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Mutual funds are wonderful opportunities for investors to put their money in the hands of professional managers who have much more expertise and experience picking securities than most individuals do. But investors shouldn't take a hands-off approach when it comes to actively managed mutual funds. They need to keep a close eye on their investments and make sure managers are sticking to their strategies, keeping costs down, and making tax efficient decisions - not to mention generating consistent returns.
There is a way for individuals to invest in the markets at low costs and reap potentially good returns with little involvement on their part: index funds. Index funds, which invest in broad markets and sectors, exploded in popularity over the last several decades, with hundreds of index funds now available. These types of mutual funds are not actively managed. Rather, they are pegged to an index, such as the Standard & Poor's 500® Index. Index fund investors buy shares in an entire index instead of buying the individual stocks that comprise it. By simply investing in the same stocks that make up an index, index funds charge lower expenses, usually result in lower taxes, and have the potential to provide higher net returns than actively managed mutual funds on a long-term basis.
What is an index?
Indexes - or averages - represent and measure different segments of the market. They are used as benchmarks to compare the performance of other investments as well as act as investment vehicles themselves.
There are many other widely used indexes as well, including indexes of foreign markets, bonds, and various industry sectors.
Part of the reason index funds deliver excellent returns is because they don't require the resources of active management and are able to keep expense ratios very low as a result. The average expense ratio of an actively managed U.S. stock mutual fund is around 1.5%, while an index fund may have an expense ratio as low as 0.12%.
Actively managed funds generally buy and sell securities at a much greater rate than index funds. Trading may trigger capital gains that are passed on to fund investors every year. When the fund has net capital gains, its shareholders must pay taxes on the capital gain distributions even if they are reinvested. The average annual turnover rate for actively managed funds is more than 40%. This means that at the end of every year the average mutual fund only owns 60% of the same shares with which it started the year. Index funds typically turn over less than 5% of their portfolio per year. A stock is sold by the index fund only if a company is removed from an index or investors redeem shares. Because stock turnover in index funds is low, amounts that must be paid out and/or taxed in the form of capital gains is minimized. Therefore, amounts retained in the fund are typically larger than in other mutual funds, and these retained funds are available to produce additional investment returns.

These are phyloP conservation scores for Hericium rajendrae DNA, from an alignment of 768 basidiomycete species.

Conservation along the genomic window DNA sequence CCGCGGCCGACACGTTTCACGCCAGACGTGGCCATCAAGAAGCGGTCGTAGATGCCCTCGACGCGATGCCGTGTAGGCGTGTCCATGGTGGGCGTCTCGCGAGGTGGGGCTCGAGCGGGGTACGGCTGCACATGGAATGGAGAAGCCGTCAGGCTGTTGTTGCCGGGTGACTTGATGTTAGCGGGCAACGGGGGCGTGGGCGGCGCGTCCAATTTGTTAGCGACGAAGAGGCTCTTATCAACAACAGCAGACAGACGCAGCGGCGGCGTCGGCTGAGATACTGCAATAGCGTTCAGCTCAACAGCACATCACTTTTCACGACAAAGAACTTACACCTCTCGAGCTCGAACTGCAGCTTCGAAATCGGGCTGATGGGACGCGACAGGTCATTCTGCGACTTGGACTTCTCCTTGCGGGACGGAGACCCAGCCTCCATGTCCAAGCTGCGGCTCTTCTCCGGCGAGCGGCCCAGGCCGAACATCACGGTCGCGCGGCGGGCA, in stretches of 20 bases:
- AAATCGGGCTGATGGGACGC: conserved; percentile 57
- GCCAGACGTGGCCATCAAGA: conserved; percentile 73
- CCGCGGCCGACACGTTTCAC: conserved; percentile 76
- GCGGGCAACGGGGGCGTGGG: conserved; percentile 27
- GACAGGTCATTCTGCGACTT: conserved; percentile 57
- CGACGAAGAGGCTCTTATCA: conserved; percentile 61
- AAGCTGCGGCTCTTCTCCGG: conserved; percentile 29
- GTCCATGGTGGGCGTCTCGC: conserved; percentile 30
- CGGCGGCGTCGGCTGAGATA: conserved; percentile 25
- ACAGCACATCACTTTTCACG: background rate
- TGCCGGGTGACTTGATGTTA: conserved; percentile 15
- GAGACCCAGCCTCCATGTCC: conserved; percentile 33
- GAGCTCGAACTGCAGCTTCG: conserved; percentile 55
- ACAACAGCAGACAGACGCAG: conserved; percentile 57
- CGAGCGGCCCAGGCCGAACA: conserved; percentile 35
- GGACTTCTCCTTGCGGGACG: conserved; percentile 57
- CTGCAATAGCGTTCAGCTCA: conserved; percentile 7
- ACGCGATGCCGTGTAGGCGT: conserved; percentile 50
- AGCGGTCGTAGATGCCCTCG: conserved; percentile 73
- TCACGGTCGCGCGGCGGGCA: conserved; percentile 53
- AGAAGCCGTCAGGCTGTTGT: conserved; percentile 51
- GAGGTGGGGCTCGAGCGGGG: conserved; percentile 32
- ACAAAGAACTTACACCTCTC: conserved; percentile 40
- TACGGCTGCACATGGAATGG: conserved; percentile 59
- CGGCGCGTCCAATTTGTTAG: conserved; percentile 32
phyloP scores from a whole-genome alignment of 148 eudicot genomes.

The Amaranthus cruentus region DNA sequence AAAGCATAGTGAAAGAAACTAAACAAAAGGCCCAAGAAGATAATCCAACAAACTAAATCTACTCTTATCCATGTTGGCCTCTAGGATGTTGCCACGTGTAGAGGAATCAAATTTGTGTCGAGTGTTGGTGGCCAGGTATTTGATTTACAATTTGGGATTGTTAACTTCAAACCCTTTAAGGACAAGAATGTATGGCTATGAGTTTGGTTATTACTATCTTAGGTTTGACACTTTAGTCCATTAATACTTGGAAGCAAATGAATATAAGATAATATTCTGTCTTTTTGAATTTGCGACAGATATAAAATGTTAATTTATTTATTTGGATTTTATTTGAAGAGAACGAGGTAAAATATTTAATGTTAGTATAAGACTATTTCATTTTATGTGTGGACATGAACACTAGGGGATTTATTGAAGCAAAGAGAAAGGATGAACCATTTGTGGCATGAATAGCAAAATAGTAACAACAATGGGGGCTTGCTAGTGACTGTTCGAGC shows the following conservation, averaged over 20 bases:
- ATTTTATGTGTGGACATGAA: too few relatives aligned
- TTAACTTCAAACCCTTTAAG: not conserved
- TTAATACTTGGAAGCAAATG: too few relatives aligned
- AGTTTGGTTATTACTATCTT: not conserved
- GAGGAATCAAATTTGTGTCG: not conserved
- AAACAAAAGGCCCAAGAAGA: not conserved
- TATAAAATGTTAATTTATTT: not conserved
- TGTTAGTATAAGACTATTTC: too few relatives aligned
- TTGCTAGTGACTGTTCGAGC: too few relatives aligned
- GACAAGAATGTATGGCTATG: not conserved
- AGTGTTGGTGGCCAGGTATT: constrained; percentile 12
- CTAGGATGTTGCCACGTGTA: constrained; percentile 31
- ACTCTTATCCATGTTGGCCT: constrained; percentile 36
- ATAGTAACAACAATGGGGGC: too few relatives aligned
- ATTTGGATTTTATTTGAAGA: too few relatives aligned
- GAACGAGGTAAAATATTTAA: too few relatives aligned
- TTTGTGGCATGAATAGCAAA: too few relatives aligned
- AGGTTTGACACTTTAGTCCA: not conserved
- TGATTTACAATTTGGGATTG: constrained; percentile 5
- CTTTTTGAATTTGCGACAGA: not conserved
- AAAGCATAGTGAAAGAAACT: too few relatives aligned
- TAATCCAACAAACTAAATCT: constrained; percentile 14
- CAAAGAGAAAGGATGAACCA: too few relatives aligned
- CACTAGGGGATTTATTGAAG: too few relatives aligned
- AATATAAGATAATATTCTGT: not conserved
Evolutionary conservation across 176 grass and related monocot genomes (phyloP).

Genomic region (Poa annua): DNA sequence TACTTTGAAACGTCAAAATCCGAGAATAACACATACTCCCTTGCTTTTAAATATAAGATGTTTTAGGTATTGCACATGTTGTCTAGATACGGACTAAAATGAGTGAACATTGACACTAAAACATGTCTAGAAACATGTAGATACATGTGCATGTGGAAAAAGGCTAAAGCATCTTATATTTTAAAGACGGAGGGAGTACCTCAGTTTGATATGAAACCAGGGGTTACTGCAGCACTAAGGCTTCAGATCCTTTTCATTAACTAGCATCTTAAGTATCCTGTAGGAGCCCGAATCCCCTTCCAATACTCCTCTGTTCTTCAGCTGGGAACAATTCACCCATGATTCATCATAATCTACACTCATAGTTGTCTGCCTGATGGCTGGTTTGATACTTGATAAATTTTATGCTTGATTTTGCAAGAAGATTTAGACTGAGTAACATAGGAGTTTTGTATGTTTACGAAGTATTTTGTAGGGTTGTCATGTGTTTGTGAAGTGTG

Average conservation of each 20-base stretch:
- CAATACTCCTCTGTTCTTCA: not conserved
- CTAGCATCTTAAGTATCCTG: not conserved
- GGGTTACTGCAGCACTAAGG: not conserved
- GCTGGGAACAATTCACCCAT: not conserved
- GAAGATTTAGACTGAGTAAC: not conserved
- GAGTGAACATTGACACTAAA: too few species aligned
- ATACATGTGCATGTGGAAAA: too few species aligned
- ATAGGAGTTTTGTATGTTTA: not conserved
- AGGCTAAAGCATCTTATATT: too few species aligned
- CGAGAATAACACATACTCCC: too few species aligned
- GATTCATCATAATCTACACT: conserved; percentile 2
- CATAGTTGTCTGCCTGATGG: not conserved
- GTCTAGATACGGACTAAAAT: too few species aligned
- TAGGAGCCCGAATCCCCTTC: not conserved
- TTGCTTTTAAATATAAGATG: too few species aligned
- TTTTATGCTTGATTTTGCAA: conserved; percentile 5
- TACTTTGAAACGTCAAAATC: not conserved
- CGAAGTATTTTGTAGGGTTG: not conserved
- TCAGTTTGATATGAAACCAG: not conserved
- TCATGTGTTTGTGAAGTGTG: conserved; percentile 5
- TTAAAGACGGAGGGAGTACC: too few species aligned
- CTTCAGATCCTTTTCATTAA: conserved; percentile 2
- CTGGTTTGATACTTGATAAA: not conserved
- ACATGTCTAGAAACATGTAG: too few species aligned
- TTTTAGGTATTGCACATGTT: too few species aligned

But the biggest reason index funds have become so popular is because of their above-average past performance. Almost 75% of actively managed mutual funds underperform the market average, especially after fees are subtracted. Mutual fund managers are at a slight disadvantage here because the costs of trading and running the fund cut into their performance numbers. Index funds have also benefitted from the fact that, historically, markets have risen more than they have fallen. Over the past 50 years, the S&P 500 has gained an average of more than 12% annually (with dividends reinvested) - not a bad return over the long haul. Keep in mind, however, that some index funds don't track their indexes as closely as they should, especially if their expense ratios are relatively high.
With so many index funds to choose from, an investor could create a well-diversified portfolio with only index funds - and that may make sense for some investors. However, there are still great benefits to investing in actively managed mutual funds as well.
Index funds stay fully invested in their respective index, even if that index is tanking. Active managers, on the other hand, can protect portfolios when the market takes a turn for the worse and seek out buying opportunities when it bottoms.
Standard & Poor's 500 and S&P 500 are registered trademarks of Standard & Poor's Corporation, a division of The McGraw-Hill Companies, Inc.
Updated: January 1, 2013
This article is for informational purposes only and is not intended as an offer or solicitation for the sale of any financial product or service or as a determination that any investment strategy is suitable for a specific investor. Investors should seek financial advice regarding the suitability of any investment strategy based on their objectives, financial situations, and particular needs. This article is not designed or intended to provide financial, tax, legal, accounting, or other professional advice since such advice always requires consideration of individual circumstances. If professional advice is needed, the services of a professional advisor should be sought.
© 2013 Wilmington Trust Corporation.